Say hello to River Poirier – Alberni’s first baby of 2012

River Leigh Poirier is Alberni's first baby of 2012. The seven pound four ounce girl was born at 1:30 a.m. at West Coast General Hospital.

River Leigh Poirier is doted over in her mother Kelly's arms while her great grandmother Jan Gallic looks on at West Coast General Hospital on Thursday afternoon. River is Port Alberni's first baby of the year.

River Leigh Poirier is doted over in her mother Kelly's arms while her great grandmother Jan Gallic looks on at West Coast General Hospital on Thursday afternoon. River is Port Alberni's first baby of the year.

The newest member of the Tseshaht First Nation is also Alberni’s first baby born in 2012.

River Leigh Poirier, all seven pounds and four ounces of her, was born at 1:30 a.m. on Thursday morning at West Coast General Hospital.

“My husband Mike and I were watching the hockey game when I felt the great big pop,” mother Kelly Foxcroft-Poirier said. “I didn’t feel panicked and knew I had to get to the hospital.”

Foxcroft-Poirier and her husband arrived at the hospital at 9:30 p.m. and River was delivered by Dr. Marc Puts at 1:30 a.m.

The four hour delivery was “Intense and efficient – just like me,” Foxcroft-Poirier said. “I had some yelling to do.

My other daughter was the first baby Doctor Puts delivered when he moved here,” she added.

Kelly and Mike are parents to two other daughters – Mackenzie Rose and Kaylen.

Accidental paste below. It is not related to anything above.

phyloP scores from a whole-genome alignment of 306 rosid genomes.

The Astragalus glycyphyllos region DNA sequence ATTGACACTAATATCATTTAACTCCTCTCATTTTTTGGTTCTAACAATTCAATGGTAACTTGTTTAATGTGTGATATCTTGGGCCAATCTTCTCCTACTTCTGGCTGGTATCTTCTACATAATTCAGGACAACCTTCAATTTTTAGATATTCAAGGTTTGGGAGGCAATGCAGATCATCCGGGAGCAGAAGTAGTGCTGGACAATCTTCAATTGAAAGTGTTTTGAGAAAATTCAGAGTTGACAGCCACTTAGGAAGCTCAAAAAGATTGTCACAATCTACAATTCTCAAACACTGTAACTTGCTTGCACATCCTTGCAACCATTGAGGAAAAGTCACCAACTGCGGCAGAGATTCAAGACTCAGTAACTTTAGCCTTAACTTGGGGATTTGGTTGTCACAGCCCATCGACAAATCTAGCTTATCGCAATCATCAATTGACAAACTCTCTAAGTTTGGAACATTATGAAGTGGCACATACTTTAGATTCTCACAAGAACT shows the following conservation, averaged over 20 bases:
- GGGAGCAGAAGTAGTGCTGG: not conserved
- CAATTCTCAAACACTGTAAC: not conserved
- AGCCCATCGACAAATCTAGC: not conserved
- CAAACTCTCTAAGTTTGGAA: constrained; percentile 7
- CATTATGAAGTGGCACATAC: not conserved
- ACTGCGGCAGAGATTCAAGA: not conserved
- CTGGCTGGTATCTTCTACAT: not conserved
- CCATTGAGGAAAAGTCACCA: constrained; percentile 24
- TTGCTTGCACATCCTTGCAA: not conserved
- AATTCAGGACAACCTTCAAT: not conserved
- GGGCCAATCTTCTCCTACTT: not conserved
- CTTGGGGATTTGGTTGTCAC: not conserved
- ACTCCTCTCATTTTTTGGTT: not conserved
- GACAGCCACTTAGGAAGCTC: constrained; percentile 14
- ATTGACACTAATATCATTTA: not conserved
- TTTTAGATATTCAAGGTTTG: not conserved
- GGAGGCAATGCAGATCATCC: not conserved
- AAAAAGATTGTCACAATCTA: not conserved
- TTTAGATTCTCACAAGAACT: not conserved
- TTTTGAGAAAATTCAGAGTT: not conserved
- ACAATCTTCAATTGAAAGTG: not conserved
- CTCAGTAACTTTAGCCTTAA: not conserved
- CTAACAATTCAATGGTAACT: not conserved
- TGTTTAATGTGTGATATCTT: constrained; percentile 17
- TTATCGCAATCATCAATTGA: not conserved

The fact that River was a girl was a surprise but it would have been a surprise either way. “We didn’t know what gender the baby was during the pregnancy,” Foxcroft-Poirier said.

“Other people thought we’d have a boy but Mike said the odds were stacked against us and that we’d probably have a girl.”

The name River was a safe bet for either a boy or girl, but it has deeper meaning as well. There are lot of special places in the Valley that have to do with the river and her husband loves fishing, Foxcroft-Poirer said.

“And I dreamed about walking the trails and along the water several times during my pregnancy,” she said. “This river is also a spiritual place for aboriginal people where there’s life and flow – the name works.”

River’s due date wasn’t until Jan. 13. “But my husband really wanted her to be the New Year’s baby,” Foxcroft-Poirier said.

No babies were expected until Jan. 10, a VIHA spokesperson said but Thursday changed all that.

“There was no one here when we got here this morning but there’s already been two babies born and one more on the way,” Foxcroft-Poirier said.

reporter@albernivalleynews.com